HELENA — The group behind the lawsuit that lifted Montana's century-old ban on corporate political money was accused Thursday of a number of campaign finance violations for illegally hiding work to influence elections.
The Montana Commissioner of Political Practices said in a lengthy ruling that over the past two years, Western Tradition Partnership violated campaign finance law numerous times by failing to disclose money spent on pieces attacking candidates for office.
WTP executive director Donald Ferguson issued a release late Thursday that said the group had little time to review the decision and couldn't comment on its merits, while simultaneously bashing the ruling as a politically motivated attack.
"In response, WTP intends to file an action against the commissioner of political practices in order to vindicate its First Amendment free speech rights," Ferguson said. "WTP believes that, with time, the legal issues will resolve themselves, and will be resolved in favor of WTP."
The ruling comes three days after Western Tradition Partnership won a state court battle allowing corporations to spend money influencing elections.
But the Montana Commissioner of Political Practices decided the Western Tradition Partnership is, and was, an organization that is required to disclose how it is spending money to influence elections. Penalties will be decided later.
Commissioner Dennis Unsworth said that however WTP is organized, its conduct influencing elections means it will need to file reports like a political committee.
Evidence included testimony from former employees who said the group was trying to influence elections, along with scores of political flyers that demonstrated direct political advocacy, the commissioner said.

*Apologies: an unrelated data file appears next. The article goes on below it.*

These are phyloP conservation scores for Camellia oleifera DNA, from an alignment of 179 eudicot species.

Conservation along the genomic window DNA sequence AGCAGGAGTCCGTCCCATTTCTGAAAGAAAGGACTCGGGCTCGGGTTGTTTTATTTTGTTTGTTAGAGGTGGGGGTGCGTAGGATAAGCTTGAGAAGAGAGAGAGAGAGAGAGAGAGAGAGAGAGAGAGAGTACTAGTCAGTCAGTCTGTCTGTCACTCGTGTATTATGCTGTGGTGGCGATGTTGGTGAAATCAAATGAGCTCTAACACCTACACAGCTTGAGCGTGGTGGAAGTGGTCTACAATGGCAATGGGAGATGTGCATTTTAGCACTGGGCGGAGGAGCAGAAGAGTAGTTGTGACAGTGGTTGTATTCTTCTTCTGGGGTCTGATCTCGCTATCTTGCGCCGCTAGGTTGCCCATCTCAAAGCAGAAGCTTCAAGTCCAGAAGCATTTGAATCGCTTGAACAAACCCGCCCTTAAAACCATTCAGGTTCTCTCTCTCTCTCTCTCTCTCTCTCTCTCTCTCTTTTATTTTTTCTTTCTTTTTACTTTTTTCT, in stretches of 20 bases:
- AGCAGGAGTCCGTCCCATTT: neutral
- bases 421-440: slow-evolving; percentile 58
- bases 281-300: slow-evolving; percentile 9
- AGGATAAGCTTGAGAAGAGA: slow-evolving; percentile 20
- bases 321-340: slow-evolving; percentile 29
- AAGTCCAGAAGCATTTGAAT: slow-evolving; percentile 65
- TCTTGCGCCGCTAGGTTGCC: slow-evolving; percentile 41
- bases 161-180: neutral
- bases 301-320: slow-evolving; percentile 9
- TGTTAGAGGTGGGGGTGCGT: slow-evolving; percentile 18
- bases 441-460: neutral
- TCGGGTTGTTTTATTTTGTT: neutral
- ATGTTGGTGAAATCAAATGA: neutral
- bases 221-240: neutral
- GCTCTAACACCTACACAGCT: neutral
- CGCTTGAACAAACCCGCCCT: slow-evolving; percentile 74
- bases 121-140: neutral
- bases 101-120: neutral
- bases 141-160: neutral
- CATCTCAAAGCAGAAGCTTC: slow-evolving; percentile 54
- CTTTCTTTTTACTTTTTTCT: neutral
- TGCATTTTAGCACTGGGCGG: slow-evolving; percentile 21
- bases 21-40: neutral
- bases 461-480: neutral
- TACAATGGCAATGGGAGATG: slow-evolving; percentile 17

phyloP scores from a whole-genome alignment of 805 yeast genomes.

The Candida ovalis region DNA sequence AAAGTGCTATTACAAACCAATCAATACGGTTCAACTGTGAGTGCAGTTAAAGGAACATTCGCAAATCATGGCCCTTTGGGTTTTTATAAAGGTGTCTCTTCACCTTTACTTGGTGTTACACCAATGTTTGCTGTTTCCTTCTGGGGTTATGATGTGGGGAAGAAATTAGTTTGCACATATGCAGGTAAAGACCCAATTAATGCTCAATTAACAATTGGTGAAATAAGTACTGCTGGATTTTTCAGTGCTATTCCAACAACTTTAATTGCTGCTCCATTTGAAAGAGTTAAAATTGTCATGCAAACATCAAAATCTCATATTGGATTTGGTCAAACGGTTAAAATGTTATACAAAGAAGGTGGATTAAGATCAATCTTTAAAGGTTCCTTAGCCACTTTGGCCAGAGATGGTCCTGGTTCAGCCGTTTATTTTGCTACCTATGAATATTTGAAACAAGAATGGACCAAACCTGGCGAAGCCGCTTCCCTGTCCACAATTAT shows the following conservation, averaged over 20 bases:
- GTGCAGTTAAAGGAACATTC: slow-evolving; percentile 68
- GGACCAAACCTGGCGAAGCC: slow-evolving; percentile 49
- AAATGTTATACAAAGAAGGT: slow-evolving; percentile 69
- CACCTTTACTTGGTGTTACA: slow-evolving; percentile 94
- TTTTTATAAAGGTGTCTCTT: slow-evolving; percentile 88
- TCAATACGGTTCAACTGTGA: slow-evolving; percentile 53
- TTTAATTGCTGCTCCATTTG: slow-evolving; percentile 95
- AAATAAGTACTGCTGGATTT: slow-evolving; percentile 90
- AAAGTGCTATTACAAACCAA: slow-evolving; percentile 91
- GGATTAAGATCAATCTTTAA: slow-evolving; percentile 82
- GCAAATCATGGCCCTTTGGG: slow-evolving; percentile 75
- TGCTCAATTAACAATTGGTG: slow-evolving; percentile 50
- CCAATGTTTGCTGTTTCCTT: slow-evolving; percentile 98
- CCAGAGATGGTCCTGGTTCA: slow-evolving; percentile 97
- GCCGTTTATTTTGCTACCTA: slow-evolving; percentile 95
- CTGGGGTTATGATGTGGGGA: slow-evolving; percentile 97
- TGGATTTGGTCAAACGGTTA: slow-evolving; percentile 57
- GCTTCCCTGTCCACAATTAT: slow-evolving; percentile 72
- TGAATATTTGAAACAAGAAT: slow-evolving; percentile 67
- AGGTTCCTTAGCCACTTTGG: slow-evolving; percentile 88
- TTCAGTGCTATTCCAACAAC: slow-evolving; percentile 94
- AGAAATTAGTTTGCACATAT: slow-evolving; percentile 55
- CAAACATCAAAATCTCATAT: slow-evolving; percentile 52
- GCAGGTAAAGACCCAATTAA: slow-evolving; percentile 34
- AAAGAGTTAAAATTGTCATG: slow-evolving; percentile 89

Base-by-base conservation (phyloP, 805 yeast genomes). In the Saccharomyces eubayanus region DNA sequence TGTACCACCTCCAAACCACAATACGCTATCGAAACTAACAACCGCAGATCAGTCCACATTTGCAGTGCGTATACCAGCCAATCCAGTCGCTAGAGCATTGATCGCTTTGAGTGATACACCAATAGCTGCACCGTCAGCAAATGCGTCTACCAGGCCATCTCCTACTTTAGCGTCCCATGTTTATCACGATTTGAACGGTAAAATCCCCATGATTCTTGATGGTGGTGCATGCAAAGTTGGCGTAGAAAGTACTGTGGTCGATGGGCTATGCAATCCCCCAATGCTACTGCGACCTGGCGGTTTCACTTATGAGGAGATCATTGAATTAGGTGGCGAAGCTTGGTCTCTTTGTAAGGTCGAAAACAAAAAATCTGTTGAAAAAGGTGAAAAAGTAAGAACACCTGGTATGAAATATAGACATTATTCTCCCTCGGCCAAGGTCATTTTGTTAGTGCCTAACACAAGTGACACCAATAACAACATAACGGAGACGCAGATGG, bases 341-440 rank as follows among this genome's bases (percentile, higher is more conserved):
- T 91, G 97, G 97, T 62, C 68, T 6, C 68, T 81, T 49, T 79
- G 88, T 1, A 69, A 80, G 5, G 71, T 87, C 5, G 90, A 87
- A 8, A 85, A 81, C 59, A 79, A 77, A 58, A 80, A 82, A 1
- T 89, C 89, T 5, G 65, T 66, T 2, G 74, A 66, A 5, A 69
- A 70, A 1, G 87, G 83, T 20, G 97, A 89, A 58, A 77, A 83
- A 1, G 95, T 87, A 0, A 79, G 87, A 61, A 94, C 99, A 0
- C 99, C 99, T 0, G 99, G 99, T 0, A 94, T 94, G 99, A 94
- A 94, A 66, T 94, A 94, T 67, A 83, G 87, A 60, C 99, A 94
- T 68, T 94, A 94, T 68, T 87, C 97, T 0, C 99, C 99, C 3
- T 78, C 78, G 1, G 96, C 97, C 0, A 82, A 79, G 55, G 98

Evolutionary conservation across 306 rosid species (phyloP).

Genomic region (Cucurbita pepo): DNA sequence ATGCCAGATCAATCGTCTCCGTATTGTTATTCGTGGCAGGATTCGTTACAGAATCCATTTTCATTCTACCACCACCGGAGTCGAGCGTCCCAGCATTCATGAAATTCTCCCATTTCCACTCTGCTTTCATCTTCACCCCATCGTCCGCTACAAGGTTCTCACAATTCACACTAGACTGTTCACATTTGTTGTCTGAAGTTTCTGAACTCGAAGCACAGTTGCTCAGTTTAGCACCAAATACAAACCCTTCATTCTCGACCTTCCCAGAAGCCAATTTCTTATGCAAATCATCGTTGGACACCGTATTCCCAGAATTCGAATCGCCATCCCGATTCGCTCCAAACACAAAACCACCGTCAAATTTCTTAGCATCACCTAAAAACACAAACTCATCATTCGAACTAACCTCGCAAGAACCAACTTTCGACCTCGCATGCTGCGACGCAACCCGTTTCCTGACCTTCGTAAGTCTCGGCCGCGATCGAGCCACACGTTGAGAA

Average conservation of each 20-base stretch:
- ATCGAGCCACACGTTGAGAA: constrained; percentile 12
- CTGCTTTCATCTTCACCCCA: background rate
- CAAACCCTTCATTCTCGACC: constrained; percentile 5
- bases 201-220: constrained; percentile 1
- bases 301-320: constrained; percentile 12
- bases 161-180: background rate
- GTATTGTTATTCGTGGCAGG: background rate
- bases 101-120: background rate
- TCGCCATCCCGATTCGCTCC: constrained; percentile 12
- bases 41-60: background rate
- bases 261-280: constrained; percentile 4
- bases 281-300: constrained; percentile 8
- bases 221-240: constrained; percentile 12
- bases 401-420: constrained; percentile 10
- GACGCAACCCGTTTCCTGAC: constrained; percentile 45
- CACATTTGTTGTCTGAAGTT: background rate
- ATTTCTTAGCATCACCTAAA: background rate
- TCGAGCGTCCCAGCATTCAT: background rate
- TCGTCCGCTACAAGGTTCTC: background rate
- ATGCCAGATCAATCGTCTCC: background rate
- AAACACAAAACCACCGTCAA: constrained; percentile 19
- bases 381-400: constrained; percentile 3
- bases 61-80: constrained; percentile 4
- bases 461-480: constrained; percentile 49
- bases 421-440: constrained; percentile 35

"The evidence presented above clearly shows that WTP qualifies as a political committee under Montana law," Unsworth wrote.
He said WTP filed none of the required reports disclosing the amount of money raised and spent trying to influence the elections.
The secretive Western Tradition Partnership, once organized in Montana before operations were largely shifted to Colorado, now has an executive director based in the Washington, D.C., area.
The organization was involved in some nasty Republican legislative primaries earlier this year, backing the most favored conservatives with mixed results. In past general elections, the organization has attacked Democrats in close elections with Republicans.
The violations found by Unsworth in the initial report are numerous, including that WTP created a group called Coalition for Energy and the Environment to hide activity.
"The evidence is overwhelming that CEE was established by WTP as a sham organization to create the illusion that WTP was not directly involved in campaign activities directly opposing candidates for public office," Unsworth wrote. "The evidence shows that WTP's ultimate purpose in Montana in 2008 was not to discuss issues, but to directly influence candidate elections through surreptitious means."
The commissioner also points out that the group told potential donors that it would keep all the fundraising confidential, and told them they could give an unlimited amount of money — contrary to Montana campaign finance law.
The commissioner said more information needs to be gathered to before he can levy a fine or sanctions. He said he will be seeking interviews under oath with principals involved in the group.
Unsworth said the activity of the group runs counter to campaign finance law that requires candidates and political groups to disclose where their money comes from and how they spend it.
"In short, the people of Montana have determined that they have an absolute right to know who is behind efforts to influence elections, how much money is being spent on those efforts, and where the money comes from," Unsworth said. "WTP's failure to register as a political committee and publicly disclose the true source and disposition of funds it used to oppose candidates for the Montana Legislature frustrates the purpose of Montana's Campaign Finance and Practices Act raises, the specter of corruption of the electoral process and clearly justifies an action seeking a civil penalty."
He said WTP did not cooperate with the investigation.